The Cultural Journey Of Chow Mein

Chow mein is one of the most inexpensive and satiating street foods that is sold across the Indian subcontinent. Every Indian has fond memories of feasting on stir-fried noodles from disposable paper plates in the late hours of the evening with their friends or colleagues. The noodle is one of the best examples of culinary diaspora in human history. Nearly every country with a large number of Chinese immigrants has a version of this dish that has been modified to suit the tastes of the host country. 

The origins of the dish are lost to history, as is characteristic of most migrant populations that rely on oral tradition to pass on knowledge. The dish is said to have been inspired by a hakka-style struggle food that was eaten across China for several decades and was made using stir-fried noodles and leftover meat and vegetables. This dish would take on new life in the many countries that Chinese populations would migrate to throughout the 1900s, from the crispy, deep-fried noodles of American-style chow mein to the spicy peanut sauce of Indonesian-style chow mein. The flexible nature of the noodle’s recipe is what makes it so popular; vendors can add just about anything to the noodles and still call it chow mein. 

American-Chinese Cuisine  

The US is credited with having the most variants of the dish in circulation today, which is not surprising given that it was one of the first countries to have a large Chinese diaspora. Nearly every state in the country has its own recipe for the dish, which is made using a base of either crispy or steamed wheat noodles. The crispy variant features deep-fried noodles that are served with a brown sauce and vegetables such as carrots and celery, sometimes with protein or cooked vegetables. The noodles may also be served over a bed of steamed rice with similar inclusions. The steamed version of the noodles features a variety of processed proteins, from chicken to tempeh. The noodles are often tossed with soy sauce before being served. Restaurants in southern states like Louisiana and Mississippi popularly serve chow mein made in either style with gravies that are local to the area, such as Cajun-style shrimp gravy or sausage gravy. Street food vendors across the country also use chow mein as a popular filling for sandwiches and wraps. 

Indo-Chinese Cuisine  

Chow mein is considered one of the cornerstones of Indo-Chinese cuisine, along with similar hakka preparations such as chop suey and fried rice. The noodles were first introduced to the country by migrant populations that settled in Calcutta in the late 1700s as a hakka-style stir-fried noodle made using local produce such as carrots, bell peppers, and long beans. It wasn't until the early 1900s that the dish finally earned its namesake, following the addition of endemic Chinese ingredients such as soy sauce and MSG. The recipes for chow mein that are served across the country today follow an almost identical outline: hakka noodles are stir-fried with inclusions such as crispy vegetables and cooked meats that are tossed in soy sauce to serve.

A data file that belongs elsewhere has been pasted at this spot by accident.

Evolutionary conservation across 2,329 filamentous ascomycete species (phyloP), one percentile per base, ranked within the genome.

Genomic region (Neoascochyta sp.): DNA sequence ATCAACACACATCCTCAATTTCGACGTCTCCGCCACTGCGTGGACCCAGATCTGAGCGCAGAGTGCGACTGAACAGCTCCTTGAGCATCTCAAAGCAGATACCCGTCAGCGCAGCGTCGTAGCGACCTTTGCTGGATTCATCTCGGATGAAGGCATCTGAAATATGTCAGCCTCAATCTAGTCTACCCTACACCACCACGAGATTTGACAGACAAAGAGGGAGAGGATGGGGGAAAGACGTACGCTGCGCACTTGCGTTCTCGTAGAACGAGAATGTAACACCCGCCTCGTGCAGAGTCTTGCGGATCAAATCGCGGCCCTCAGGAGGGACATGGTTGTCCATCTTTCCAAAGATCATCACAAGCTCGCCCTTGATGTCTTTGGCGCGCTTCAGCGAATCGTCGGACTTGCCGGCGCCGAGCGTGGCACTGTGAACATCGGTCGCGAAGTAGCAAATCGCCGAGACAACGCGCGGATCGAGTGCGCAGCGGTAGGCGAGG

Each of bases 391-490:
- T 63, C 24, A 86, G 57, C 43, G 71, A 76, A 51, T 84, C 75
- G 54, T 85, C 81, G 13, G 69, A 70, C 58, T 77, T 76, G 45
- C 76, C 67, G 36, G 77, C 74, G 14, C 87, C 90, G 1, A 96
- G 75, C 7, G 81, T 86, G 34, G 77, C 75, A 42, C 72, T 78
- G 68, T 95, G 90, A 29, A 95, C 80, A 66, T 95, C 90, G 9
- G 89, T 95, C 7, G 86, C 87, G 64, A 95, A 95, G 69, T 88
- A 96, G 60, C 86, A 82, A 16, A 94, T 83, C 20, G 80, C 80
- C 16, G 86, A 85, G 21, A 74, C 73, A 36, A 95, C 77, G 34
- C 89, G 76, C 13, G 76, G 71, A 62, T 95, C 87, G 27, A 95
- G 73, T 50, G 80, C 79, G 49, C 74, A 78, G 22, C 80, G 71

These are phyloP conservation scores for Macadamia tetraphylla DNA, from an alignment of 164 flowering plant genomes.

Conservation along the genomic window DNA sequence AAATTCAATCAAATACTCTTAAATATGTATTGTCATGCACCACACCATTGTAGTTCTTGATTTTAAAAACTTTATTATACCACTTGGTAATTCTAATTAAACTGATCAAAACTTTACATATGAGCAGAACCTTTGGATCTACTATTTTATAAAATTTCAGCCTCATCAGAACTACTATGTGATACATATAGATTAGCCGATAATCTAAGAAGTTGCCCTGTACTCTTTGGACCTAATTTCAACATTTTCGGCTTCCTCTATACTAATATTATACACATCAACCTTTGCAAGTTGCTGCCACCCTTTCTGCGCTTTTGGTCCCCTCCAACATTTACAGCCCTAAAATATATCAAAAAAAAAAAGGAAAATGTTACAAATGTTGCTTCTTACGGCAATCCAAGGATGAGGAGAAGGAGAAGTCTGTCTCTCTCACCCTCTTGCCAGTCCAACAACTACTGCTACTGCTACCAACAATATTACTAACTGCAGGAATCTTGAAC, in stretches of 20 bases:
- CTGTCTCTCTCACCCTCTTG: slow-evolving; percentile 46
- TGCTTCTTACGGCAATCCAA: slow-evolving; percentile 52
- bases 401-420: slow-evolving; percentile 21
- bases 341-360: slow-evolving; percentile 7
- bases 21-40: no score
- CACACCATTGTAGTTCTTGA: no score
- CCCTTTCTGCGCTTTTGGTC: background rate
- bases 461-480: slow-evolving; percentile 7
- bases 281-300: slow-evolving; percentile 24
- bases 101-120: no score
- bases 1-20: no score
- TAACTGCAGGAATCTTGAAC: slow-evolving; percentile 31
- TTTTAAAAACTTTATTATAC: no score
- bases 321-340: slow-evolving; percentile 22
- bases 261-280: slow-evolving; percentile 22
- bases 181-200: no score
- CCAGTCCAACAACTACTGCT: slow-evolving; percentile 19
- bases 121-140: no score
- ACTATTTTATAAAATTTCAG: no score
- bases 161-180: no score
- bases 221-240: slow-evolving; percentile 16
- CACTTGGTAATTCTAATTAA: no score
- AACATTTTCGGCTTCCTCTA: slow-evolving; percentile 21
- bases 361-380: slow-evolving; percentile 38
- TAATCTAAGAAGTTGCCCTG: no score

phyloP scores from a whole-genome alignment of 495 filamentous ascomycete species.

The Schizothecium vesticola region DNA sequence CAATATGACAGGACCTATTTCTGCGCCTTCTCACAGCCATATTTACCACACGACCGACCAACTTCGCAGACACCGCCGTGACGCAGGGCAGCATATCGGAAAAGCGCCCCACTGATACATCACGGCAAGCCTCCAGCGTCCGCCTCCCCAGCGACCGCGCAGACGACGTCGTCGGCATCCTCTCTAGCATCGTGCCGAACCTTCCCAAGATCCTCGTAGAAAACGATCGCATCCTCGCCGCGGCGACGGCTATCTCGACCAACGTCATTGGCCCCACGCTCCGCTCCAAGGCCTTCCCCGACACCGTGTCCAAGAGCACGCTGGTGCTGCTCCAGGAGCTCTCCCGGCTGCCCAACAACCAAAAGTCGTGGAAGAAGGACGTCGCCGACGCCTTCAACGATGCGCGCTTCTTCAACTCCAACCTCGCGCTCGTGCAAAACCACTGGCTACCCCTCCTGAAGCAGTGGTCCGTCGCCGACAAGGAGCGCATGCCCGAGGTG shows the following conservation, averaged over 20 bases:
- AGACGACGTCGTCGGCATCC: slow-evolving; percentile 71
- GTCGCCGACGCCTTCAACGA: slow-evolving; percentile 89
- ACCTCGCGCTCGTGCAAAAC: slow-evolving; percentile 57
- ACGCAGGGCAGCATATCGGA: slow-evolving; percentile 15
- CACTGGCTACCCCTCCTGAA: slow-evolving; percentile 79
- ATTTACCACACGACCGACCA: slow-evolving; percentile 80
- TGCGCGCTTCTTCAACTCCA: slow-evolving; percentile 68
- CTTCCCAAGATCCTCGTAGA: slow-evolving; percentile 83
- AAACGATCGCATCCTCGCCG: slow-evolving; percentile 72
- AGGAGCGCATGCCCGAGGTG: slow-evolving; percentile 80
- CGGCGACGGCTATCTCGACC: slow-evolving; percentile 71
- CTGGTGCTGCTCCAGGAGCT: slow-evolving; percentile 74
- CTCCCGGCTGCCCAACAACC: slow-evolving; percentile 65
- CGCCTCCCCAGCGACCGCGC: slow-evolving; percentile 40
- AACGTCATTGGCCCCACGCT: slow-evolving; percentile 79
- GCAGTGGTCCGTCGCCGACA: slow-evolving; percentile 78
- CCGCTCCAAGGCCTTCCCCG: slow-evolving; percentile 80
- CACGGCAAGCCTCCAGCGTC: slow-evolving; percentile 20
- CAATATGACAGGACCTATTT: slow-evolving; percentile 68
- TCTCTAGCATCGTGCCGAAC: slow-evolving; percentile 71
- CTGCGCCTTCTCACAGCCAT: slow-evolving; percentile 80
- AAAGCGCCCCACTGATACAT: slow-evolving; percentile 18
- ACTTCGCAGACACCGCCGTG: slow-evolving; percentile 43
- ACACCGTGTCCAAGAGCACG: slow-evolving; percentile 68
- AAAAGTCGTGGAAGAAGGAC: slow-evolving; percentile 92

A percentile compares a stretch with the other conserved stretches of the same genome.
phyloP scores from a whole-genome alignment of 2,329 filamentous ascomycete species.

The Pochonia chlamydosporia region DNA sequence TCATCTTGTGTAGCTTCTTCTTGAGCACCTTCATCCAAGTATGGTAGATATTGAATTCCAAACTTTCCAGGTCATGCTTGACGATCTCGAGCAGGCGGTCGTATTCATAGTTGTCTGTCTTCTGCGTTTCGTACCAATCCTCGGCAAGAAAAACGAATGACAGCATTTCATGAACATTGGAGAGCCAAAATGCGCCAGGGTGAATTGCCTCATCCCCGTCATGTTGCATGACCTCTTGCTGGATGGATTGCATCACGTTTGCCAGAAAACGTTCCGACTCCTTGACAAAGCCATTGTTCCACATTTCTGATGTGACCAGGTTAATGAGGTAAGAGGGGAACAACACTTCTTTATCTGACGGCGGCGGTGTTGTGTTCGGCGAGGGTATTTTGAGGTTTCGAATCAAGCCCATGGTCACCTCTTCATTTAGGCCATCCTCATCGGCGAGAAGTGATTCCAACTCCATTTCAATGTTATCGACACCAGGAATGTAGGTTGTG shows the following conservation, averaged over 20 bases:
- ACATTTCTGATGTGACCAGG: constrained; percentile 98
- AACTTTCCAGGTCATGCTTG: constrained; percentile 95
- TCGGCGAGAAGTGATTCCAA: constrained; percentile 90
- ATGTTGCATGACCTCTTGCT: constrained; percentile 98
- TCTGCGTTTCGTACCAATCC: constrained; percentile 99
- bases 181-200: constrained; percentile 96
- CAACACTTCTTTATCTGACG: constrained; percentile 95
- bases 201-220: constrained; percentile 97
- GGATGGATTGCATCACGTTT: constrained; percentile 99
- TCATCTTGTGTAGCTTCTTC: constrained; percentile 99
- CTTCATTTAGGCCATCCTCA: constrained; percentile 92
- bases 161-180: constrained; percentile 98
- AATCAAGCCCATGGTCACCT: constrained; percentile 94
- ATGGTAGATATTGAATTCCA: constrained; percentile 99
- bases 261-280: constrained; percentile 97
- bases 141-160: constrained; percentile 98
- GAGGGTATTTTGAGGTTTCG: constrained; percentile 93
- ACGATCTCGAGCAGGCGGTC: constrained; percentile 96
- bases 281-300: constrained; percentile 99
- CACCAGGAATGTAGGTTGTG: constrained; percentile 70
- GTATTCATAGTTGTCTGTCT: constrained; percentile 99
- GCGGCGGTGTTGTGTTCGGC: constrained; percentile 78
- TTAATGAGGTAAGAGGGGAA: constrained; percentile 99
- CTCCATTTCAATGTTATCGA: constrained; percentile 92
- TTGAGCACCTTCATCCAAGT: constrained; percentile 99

Indonesian-Chinese Cuisine  

The only difference between the Indonesian and Chinese versions of chow mein is the sauce used to coat the noodles. Vendors in Indonesia toss the noodles with a satay-style chili peanut sauce and crushed peanuts to finish, creating a noodle that tastes completely different from other global variants. The most mainstream additions for this style of noodles are vegetables and mushrooms, but meat and eggs are also popular. Some communities may add egg yolks to the peanut sauce in order to even out the spice and acidity to suit western palates. 


The term "chifa" refers to a Peruvian cooking style with Cantonese influences. Most preparations in the cuisine use Peruvian food as a base, a notion that has shifted in recent decades with a steady rise in the country’s Chinese migrant population. Migrant-owned food stalls and restaurants serve several staples of Chinese diaspora cuisine, including chow mein. The noodles are similar to the steamed chow mein that is served in the US, but with the addition of local produce such as onions, peppers, and tomatoes. The dish is popularly served with large portions of roughly chopped protein, such as chicken and beef. 

Caribbean Chinese Cuisine 

Chow mein is popularly served in the Caribbean in a sauce made with inexpensive soy sauce and local spices. The dish features small pieces of protein such as chicken, pork, and shrimp, along with vegetables such as carrots, peas, and onions. Some areas may feature the addition of endemic ingredients such as pork sausages and scotch bonnet.